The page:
When family physician Dr. Jeffrey C. Hutchings meets with a native Spanish speaker at his office in Charlotte for the first time, there is always a question lingering in the back of his mind – or perhaps it’s the bottom of his stomach.

Dr. Jeffrey Hutchings

As a foodie who became fluent in Spanish and fell in love with Mexican chilaquiles during a college semester in Mexico, Hutchings has found discussing favorite recipes is a great way to bond with Spanish-speaking patients from Latin America, including those not accustomed to regular visits with a family doctor.

“I'm a huge foodie” confided Hutchings, who treats patients at Novant Health Crown Point Family Physicians. “And one of the reasons I fell in love with Latin America was food, which is one of the best ways you can experience a culture. So I ask my Mexican patients to tell me about their favorite variation of chilaquiles, or how do you like your mofongo prepared for my Puerto Rican patients. I ask Salvadorians about their favorite pupusa filling.”

Of the three, Hutchings admits a strong liking for chilaquiles, a hearty Mexican breakfast made from fried tortilla wedges soaked in salsa. It is traditionally garnished with cotija cheese and served with eggs and black beans, chicken or pork.

Making that cultural connection is critical to Hutchings’ mission as a family physician, which calls for helping people with their everyday health concerns and being available with same-day appointments when they need him most. Novant Health offers a wide range of primary care services including family medicine, internal medicine, pediatric care and ob-gyn services to help patients maintain and protect their health with regular checkups, immunizations, health screenings, and treatments for illness and injuries.

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Making connections with the rapidly growing number of Spanish-speaking patients fulfills a core mission of Novant Health, which is to provide services to underserved communities. About 10% of the people living in Novant Health’s service area speak Spanish at home, including many immigrants not accustomed to visiting a family physician for annual checkups.

Hutchings got his first taste of Spanish at Sagamore Elementary School in Atlanta, which served a lot of immigrant neighborhoods. Every school day his school bus would fill with the sound of Spanish as kids from Central America and South America piled on. A family trip to Puerto Rico heightened his fascination with the Spanish language and Latino culture. In high school, he got his first opportunity to study the language, and college provided an opportunity to study at Universidad La Salle Cuernavaca in Mexico for a semester.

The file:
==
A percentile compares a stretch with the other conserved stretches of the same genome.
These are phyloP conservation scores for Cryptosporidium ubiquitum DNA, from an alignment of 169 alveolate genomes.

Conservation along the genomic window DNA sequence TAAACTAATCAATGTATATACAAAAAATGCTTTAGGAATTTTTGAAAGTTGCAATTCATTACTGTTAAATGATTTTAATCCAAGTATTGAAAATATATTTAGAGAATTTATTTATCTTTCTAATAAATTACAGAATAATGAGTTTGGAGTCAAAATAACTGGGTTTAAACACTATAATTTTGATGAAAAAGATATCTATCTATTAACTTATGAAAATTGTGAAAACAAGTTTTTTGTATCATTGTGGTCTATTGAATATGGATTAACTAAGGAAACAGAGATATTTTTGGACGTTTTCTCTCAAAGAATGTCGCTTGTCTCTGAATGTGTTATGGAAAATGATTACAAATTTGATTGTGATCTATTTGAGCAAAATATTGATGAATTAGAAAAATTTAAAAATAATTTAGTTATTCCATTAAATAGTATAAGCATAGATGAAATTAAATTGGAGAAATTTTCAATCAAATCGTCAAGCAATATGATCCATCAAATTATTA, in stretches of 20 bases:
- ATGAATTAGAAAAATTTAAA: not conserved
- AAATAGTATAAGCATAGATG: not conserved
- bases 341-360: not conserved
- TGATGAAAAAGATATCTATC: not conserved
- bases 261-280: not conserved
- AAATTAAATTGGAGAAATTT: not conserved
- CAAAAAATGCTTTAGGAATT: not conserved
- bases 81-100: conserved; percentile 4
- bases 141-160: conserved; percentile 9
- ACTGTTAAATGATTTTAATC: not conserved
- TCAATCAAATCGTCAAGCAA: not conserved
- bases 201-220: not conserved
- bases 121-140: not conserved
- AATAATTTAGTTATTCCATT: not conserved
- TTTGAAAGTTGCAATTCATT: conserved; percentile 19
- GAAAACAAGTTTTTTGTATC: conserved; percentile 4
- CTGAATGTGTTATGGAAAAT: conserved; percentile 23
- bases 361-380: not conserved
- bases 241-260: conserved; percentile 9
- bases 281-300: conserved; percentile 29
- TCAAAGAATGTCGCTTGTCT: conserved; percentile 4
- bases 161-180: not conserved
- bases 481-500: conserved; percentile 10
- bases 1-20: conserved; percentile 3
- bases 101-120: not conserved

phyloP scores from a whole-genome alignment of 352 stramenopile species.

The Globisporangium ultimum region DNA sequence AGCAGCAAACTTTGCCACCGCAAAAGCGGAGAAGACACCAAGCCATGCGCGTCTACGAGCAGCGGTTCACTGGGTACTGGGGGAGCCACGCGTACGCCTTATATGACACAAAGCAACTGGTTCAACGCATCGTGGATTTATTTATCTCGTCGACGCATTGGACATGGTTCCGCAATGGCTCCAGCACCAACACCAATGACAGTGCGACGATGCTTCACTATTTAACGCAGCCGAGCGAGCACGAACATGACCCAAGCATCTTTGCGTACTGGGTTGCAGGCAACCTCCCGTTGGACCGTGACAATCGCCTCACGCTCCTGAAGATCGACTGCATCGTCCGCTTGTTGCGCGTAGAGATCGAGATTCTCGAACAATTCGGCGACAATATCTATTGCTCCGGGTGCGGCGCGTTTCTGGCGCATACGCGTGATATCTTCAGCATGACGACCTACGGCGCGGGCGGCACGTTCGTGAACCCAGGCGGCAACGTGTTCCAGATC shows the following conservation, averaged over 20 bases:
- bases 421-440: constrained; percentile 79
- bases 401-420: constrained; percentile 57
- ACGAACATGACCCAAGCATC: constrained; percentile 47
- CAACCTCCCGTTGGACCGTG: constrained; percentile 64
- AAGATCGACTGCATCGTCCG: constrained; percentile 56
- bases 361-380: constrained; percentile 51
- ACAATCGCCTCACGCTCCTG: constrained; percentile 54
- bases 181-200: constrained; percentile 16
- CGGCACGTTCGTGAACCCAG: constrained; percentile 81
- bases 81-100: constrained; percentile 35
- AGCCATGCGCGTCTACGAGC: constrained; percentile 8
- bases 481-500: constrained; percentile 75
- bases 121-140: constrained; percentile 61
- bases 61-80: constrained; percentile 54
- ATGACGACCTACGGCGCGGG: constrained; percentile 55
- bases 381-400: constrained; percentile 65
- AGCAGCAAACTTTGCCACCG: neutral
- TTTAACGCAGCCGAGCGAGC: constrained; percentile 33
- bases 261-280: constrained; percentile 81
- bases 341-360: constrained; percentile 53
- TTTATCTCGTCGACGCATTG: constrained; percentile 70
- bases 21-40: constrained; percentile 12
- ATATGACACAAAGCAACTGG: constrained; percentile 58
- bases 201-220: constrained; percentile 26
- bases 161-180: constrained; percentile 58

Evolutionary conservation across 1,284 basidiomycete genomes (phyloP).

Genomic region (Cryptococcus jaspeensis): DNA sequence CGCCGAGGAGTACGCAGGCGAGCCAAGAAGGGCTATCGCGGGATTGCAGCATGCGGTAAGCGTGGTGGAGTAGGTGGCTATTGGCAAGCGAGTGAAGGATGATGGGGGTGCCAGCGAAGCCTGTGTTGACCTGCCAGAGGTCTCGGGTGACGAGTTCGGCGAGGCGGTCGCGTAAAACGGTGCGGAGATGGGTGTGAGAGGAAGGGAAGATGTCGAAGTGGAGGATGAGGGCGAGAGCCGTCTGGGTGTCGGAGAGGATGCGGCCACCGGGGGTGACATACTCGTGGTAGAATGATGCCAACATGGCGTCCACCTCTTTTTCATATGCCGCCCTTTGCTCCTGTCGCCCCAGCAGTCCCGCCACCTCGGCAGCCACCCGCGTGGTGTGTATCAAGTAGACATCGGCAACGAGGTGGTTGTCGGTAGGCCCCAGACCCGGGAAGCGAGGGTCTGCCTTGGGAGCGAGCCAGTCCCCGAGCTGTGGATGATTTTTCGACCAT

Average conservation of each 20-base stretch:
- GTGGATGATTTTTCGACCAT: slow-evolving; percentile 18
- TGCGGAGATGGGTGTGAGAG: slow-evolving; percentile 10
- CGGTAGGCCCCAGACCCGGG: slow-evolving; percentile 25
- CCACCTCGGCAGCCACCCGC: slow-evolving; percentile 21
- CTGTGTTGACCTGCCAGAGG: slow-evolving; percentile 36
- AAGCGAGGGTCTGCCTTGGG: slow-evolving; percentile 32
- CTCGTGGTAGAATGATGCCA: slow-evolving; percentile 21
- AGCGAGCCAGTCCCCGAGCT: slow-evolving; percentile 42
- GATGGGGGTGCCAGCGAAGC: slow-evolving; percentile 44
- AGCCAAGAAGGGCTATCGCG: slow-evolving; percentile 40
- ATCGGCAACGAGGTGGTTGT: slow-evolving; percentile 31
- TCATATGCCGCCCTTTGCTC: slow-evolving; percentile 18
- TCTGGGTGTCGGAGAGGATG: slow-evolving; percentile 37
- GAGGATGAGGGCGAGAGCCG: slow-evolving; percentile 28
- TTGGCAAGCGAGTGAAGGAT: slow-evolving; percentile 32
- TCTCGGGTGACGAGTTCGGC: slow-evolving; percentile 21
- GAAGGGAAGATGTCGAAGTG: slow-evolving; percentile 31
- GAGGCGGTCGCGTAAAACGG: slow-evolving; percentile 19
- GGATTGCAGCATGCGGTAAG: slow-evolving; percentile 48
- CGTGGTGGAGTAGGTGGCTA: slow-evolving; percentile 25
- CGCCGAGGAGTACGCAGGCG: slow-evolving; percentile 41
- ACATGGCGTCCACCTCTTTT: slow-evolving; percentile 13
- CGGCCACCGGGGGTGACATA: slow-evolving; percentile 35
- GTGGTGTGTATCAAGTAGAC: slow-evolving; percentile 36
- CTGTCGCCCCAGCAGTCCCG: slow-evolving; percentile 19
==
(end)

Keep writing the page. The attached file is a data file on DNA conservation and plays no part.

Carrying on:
“Becoming immersed in Mexican culture for an extended period of time accelerated my language skills and once I returned home, I was fairly fluent,” Hutchings recalled. “I changed my college major from chemistry to Spanish and graduated with a B.A. in Spanish.”

He traveled to Ibarra, Ecuador, on a medical mission during his medical residency and has vacationed in Cartagena, Colombia, and throughout Mexico.

Hutchings’ interest in medicine can also be traced to his early years growing up in Atlanta, where his mother worked as a nurse anesthetist for 40 years.

“Hearing about her experiences day in and day out and having several cousins who are physicians, including three who are family physicians, encouraged me,” he said.

Dr. Jeffrey Hutchings
Dr. Jeffrey Hutchings takes time to connect with every patient.

Those conversations and other insights convinced him he could have his biggest impact in family medicine. In the United States, family physicians are a reliable first point of contact for health concerns and assisting patients in preventing, understanding and managing illnesses as well as setting health goals and navigating the healthcare landscape.

“I wanted to pursue a medical specialty where I could get to know my patients more completely while developing a close and ongoing relationship with them,” said Hutchings. “Family medicine afforded me that possibility. By developing a deeper understanding of each patient’s life, it has enabled me to offer a more personalized level of care.”

This patient-centered approach to medicine builds trust that can save the doctor and the patient valuable time diagnosing symptoms and finding the best specialists or treatment options. For instance, many Americans will tell their family doctor about stressful work and family situations before sharing those concerns with close friends, or even family. This enables the physician and patient to take proactive measures to manage stress before it leads to acute or chronic illness.

“It allows you to treat Joe Smith the person, rather than just Joe Smith the diabetes patient,” Hutchings said.

By being able to speak Spanish and hiring native Spanish speakers as assistants, Hutchings can have that relationship with many more people in Charlotte than he might otherwise.

“Being able to speak Spanish with native speakers has helped to ease patients’ fears about care and has helped to break down barriers to preventative care,” he explained. “My medical assistants are Cuban and Dominican, so that helps with continuity of care. It enables us to provide culturally specific care by being sensitive and responsive to patients’ cultural beliefs and traditions.”

In Hutchings’ case, it is a good bet there will be a conversation about food somewhere along the way.

“I’m a big fan of chilaquiles,” he said. “My favorite version isn’t the healthiest so it’s definitely not an everyday meal: tortillas covered in salsa verde and refried beans. Add on crema, queso fresco, diced onion, cilantro and sliced jalapeno. Top with a fried egg and serve with avocado slices on the side. How about you?”